During the Last Supper, Jesus took bread, broke it and said: This is my Body, which is broken for you; then he took wine and said: This is my Blood, shed for you. He meant by this how he would die: his Body broken up and his Blood shed. Every time that the Christian community breaks the Eucharistic bread, it makes Jesus present, the same Jesus who gives his life for love of humankind. A community that celebrates the ‘breaking of bread’ without identifying to the life and virtues of Christ standing for unity, sharing, equality and reciprocal self-giving; but instead harbours hatred, selfishness and mortal sin is eating and drinking its own condemnation. Such a community is reducing the sacrament to a lie.
We should keep well in mind that the Eucharistic bread is a gift, not a prize or a reward for our good works. It is food offered to ‘sinners’ not only to ‘just’ people. Though we see that we are unworthy, we should continue celebrating the Eucharist. It reminds us of our sinful condition and it urges us to become what we, as yet, are not: bread broken up for the brethren.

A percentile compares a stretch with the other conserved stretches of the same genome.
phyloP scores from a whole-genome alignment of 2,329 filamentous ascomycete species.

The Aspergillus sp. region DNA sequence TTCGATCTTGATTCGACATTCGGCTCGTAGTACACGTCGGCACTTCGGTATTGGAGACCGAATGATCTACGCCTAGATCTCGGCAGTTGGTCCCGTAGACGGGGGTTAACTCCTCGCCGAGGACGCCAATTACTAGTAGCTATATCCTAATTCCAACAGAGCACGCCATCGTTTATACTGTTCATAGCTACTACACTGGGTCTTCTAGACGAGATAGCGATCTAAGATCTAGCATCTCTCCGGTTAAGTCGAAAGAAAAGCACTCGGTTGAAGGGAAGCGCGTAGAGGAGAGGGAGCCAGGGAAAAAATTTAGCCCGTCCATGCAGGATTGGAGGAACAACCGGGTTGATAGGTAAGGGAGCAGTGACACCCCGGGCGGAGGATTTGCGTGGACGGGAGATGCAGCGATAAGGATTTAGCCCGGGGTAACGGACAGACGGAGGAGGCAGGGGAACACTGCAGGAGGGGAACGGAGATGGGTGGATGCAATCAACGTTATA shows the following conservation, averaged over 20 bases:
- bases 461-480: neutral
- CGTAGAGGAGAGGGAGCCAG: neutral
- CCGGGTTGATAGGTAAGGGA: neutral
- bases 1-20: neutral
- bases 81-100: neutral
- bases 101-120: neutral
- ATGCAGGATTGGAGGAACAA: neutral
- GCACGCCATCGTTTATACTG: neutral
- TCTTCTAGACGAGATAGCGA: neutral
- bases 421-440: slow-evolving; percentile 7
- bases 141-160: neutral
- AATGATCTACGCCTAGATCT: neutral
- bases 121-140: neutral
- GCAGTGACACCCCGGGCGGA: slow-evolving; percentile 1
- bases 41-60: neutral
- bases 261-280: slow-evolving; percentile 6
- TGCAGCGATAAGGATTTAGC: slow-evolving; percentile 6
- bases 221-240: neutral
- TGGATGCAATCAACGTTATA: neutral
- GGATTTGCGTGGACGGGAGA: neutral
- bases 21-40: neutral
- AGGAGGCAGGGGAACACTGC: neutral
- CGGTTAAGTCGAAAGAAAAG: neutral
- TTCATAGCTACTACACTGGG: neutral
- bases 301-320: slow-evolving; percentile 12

Through it, the Covenant of Sinai by which Israel became a people was renewed, as Jeremiah had foretold. If the Corinthian Christians had not been abusing the Eucharist, we would not possess this account of Paul.
In today’s Gospel, we read the passage of the multiplication of loaves and fish. Jesus feeds more than five thousand people with what the Apostles thought was too little to do anything with. This is the only miracle of Jesus related in all of the ‘four Gospels’. The ‘Twelve’ have come back from their tour. Never was a time when Jesus needed more to be alone with them, so he took them to the region of Bethsaida. Along the beautiful lake of Galilee they will rest, pray and share. But when the people discovered where Jesus had gone they followed him and he welcomed them.